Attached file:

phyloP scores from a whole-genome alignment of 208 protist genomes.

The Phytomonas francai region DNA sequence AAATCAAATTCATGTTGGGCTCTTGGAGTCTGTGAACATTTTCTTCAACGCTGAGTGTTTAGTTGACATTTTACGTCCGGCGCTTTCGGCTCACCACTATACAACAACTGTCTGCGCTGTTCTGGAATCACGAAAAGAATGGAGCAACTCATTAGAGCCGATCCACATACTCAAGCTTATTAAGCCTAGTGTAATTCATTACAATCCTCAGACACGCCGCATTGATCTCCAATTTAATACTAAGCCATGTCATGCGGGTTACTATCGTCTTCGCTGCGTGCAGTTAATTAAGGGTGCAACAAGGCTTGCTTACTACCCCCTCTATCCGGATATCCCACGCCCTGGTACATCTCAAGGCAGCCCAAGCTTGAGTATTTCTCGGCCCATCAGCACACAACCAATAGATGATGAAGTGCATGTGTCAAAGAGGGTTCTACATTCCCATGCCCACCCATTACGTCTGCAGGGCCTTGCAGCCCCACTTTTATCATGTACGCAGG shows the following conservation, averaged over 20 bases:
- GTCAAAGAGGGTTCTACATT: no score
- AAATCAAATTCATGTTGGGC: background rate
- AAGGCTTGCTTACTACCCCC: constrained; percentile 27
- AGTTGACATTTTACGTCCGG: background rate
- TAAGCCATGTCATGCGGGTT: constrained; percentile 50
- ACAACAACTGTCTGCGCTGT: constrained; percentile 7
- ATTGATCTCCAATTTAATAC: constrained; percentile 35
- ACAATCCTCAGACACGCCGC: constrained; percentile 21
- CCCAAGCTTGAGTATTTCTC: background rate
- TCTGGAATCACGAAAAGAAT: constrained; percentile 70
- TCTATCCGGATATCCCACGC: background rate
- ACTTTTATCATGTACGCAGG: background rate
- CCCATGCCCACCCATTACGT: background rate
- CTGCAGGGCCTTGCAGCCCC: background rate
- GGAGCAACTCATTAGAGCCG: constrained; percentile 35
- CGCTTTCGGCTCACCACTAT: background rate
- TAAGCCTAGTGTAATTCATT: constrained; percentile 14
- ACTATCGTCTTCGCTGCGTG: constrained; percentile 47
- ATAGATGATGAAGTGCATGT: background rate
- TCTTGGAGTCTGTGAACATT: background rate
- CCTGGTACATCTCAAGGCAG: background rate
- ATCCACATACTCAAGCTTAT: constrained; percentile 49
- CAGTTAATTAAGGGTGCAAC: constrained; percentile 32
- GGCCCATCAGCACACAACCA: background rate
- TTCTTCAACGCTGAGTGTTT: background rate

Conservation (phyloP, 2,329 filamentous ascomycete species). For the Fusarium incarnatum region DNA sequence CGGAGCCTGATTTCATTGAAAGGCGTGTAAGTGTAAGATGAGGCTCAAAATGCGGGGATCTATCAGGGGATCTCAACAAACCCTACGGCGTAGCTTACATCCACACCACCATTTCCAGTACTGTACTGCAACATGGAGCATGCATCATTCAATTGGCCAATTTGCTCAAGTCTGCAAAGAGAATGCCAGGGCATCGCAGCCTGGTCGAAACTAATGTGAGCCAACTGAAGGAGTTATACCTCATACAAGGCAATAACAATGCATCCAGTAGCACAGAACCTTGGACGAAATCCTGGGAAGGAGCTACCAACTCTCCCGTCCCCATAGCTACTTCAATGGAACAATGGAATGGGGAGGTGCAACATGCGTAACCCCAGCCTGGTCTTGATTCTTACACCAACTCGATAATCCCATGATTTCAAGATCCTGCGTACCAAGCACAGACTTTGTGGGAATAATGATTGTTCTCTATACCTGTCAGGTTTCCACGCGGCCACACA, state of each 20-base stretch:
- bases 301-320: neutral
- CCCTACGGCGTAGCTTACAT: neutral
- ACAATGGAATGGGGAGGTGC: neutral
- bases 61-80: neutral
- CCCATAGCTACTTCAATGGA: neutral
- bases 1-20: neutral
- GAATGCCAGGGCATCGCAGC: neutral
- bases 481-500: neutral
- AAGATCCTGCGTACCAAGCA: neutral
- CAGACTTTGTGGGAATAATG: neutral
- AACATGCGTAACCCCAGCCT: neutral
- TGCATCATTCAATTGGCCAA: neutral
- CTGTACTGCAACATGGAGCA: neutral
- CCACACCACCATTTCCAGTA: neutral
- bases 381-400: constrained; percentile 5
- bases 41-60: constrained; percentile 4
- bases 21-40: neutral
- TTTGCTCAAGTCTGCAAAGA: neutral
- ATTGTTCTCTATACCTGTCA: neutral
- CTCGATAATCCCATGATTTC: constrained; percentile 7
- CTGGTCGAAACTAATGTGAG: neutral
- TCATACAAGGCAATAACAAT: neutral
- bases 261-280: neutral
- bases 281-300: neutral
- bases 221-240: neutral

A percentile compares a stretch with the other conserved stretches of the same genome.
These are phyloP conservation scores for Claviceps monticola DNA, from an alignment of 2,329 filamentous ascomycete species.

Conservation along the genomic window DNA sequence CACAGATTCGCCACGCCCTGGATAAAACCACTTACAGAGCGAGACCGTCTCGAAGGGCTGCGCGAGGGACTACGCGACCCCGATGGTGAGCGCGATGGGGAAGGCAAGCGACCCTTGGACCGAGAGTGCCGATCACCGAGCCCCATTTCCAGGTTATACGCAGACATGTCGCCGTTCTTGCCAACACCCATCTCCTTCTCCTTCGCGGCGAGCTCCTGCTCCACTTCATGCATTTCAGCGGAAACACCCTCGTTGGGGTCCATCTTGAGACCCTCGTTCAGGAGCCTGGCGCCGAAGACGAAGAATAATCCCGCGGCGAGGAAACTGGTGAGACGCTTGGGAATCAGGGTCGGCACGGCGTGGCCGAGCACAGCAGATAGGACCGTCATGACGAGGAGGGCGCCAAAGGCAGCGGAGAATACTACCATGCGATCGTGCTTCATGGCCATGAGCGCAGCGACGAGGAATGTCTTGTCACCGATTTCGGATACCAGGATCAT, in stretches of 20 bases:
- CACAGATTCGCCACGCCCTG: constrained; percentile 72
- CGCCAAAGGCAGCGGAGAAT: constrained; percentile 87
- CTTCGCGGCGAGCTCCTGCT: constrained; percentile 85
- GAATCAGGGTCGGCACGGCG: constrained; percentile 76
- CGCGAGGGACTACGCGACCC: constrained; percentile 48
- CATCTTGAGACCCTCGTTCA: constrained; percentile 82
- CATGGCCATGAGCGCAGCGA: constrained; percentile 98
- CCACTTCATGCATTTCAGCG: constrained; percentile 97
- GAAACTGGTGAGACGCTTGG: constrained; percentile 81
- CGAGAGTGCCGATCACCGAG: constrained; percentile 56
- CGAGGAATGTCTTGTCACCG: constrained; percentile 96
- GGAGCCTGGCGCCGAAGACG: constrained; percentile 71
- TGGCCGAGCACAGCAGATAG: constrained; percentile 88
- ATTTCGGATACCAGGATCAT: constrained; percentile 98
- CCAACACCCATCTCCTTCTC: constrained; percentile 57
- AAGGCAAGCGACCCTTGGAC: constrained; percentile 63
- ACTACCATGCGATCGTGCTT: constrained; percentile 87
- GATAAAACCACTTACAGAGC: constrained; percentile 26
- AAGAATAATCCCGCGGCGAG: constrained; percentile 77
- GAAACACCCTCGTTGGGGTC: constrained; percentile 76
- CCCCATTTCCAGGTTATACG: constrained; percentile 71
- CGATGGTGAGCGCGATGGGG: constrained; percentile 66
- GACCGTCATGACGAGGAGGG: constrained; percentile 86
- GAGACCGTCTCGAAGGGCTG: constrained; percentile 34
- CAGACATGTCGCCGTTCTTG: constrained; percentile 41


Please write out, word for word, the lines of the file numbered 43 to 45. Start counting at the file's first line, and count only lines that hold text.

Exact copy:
- bases 381-400: constrained; percentile 5
- bases 41-60: constrained; percentile 4
- bases 21-40: neutral